Post written by guest author Alexandra Webb, ANU Medical School.
We identified on Day 1 of this Coffee Course that practice tests (quizzes) and spacing learning over time are the most effective strategies for student learning. But what do students actually do when it comes to study?
In addition to a reliance on relatively ineffective study strategies and minimal use of effective study strategies such as practice testing and using flashcards, Blaisman et al., 2016 found that students mass their study to the day or two before a (summative) examination rather than spacing learning over time. So, by providing students with quizzes throughout your course(s), you can encourage students to apply effective study strategies for their learning.
This sounds simple! But how can we achieve this in practice? Here are a few tips to consider in designing and delivering quizzes throughout your course(s).
Test your quiz
Ask a colleague(s) or tutor(s) to review your questions, answers and feedback to identify any typographical errors, content errors, or misinterpretation before the quiz is released to students. If using an online quiz tool it can also be helpful to do the test a few times to make sure everything works OK.
Educate your students and staff
Educate your students about the best strategies for learning and stress the importance of scheduling regular study time. Share these discussions with your tutors and colleagues as Morehead et al., 2015 found that 41% of instructors told their students to use rereading as a study strategy.
Example from an ANU anatomy course: The number of students using an online weekly quiz increased from 79% (2018) to 93% (2019) when the course commenced with an introduction to effective study strategies. However, the effect was not sustained throughout the semester. So, reinforcement and/or incentives may be required.
Timed quiz release
Online quizzes have the benefit of automated timed release i.e. the quiz can become available and then closed to students at a specific time on a specific date. This can be used by the teacher to compel students to use the quizzes AND space their learning. It is important to ensure students are given explicit instructions regarding the quiz availability.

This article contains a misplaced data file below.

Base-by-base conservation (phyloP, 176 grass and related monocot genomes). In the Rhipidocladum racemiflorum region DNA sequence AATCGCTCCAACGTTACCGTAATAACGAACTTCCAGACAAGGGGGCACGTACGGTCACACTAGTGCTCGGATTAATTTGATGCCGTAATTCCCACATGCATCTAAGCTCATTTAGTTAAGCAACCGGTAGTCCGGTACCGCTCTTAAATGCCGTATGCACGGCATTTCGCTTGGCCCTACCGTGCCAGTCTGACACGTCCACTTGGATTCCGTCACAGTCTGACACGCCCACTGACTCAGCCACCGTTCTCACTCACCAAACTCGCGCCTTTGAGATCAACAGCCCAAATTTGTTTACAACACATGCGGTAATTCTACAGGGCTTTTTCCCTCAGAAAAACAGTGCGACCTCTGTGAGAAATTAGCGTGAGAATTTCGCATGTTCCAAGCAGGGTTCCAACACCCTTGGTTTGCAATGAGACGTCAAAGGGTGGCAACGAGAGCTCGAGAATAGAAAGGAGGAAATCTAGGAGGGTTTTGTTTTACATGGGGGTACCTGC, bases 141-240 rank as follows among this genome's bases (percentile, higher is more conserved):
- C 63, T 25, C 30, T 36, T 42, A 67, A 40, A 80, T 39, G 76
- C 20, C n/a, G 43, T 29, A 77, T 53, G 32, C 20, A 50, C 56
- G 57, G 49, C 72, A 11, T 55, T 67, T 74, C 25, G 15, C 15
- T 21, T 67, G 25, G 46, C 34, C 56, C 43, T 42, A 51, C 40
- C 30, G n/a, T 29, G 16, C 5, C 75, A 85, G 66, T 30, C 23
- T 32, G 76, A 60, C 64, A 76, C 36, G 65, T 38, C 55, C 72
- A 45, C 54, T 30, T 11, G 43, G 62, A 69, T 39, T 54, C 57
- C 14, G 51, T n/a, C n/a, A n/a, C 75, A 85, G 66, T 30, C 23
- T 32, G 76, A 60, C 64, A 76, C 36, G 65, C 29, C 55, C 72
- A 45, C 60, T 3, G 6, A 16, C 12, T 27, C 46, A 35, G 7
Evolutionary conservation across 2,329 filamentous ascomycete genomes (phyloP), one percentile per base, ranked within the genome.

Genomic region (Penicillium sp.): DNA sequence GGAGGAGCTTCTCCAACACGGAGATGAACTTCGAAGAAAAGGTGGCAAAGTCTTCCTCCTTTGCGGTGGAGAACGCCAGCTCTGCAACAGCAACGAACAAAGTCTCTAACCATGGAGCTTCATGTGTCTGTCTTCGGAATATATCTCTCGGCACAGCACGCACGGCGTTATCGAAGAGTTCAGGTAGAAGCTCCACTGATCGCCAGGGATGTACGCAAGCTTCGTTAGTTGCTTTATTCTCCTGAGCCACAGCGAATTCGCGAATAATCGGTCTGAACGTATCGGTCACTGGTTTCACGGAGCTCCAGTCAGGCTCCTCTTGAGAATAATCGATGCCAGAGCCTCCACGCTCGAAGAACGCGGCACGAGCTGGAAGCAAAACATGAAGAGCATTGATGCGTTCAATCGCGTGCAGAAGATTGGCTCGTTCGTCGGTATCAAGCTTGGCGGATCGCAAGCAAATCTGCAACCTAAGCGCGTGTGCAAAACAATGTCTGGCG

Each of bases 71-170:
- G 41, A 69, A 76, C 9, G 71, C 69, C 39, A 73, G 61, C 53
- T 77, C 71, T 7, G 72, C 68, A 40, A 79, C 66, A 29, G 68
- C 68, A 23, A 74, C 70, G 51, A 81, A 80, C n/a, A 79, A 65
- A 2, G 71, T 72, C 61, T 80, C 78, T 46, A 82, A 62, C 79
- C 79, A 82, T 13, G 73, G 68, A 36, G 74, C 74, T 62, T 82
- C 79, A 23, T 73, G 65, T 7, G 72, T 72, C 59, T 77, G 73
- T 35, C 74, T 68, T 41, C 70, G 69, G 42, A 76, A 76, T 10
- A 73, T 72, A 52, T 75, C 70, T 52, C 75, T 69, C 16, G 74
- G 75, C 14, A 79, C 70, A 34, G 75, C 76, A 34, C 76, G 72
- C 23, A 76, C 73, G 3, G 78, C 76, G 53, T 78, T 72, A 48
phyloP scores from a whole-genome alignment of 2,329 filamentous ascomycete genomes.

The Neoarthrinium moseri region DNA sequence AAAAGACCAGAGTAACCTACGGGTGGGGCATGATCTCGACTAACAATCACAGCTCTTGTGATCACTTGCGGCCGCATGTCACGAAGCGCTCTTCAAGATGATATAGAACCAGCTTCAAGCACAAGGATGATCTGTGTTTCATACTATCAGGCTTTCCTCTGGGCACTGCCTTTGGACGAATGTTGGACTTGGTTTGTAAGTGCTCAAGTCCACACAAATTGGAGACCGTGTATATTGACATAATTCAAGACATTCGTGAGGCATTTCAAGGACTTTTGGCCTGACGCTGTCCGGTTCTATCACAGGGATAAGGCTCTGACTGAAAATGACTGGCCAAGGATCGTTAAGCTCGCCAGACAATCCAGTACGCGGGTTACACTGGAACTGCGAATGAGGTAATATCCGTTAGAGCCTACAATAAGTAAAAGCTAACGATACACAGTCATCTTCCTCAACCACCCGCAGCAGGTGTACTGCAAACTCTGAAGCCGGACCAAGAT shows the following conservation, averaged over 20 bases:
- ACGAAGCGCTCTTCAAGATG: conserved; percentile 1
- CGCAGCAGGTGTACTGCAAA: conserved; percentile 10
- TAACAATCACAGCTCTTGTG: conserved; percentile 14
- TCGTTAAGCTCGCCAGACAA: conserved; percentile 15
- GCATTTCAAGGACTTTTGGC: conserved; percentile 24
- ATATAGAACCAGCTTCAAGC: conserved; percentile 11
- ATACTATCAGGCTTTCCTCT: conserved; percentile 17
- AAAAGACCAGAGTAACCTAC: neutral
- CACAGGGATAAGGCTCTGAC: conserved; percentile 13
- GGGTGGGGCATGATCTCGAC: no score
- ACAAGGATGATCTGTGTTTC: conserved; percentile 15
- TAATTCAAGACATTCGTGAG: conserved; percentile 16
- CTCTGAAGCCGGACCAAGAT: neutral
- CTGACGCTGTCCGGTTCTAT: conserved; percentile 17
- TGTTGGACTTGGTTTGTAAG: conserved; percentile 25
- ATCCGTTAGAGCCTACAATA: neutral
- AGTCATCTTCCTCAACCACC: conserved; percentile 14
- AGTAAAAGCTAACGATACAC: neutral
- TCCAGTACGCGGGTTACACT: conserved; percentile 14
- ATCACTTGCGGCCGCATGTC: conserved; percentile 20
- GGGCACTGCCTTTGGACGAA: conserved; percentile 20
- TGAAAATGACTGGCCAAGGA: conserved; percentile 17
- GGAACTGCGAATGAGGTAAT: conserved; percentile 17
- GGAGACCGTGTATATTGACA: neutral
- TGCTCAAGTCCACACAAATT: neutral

Example from an ANU anatomy course: 50% of students accessed and used a weekly quiz, aligned to the topic of that week, that they had 1-week to complete. In comparison, 18% of students attempted a quiz that was provided for them to complete any time during the course.
Even with low-stakes quizzes, it is possible to provide incentives for your students to regularly participate in the quizzes you provide to them. This may include: minor contribution to the end of course grade, gamification/competition, explicit alignment to summative examinations.
Examples: For each student their top 3 marks for 10 quizzes during the course contribute 5% to their end of course grade. The student team with the highest collective number of marks at the end of the course receives a prize. A selection of quiz questions will be used in the end of course summative examination.
Review and respond to the learner analytics to address any misconceptions that your students have had. In order to obtain useful analytics, you may have to set your quiz so that students can only respond once which in some quiz systems may mean that they cannot explore other answer options or immediately see the feedback for each answer option (in a multiple choice question). So you need to carefully weigh up what your goal for the quiz is. To get the best of both worlds you can do both: set the quiz with one answer option only to be completed by a specified deadline – review and respond to the analytics – re-release the quiz with the option to answer multiple times and view all feedback options.
The quiz results can tell you how to adjust your teaching based on how students are dealing with the material. Use the reports to feed-forward into your next face-to-face session. What strategies would you use in-class to address the quiz result reports? If students consistently get some answers wrong, this could mean that the question is confusingly worded. If students get it right every time, it might be too easy.
One of the Coffee Courses coming up later in 2019 is focused on learning analytics – more information available soon.
Reflect on your quiz questions, feedback and delivery method; student participation, responses and results; and identify any issues that you can solve to improve the quiz for next time.
Activity and discussion
- Draft a quiz question and post it here for feedback from your peers.
- How do you plan to deliver a quiz in your course? e.g. Moodle (Wattle) quiz, Echo 360 ALP, hands in the air, paper-based activity?
- What ideas do you have for initiatives to maximise student participation?
Give us your feedback!
Our team is currently running an evaluation of the coffee courses, and we would really appreciate if you could take our survey and share your experiences. Read more.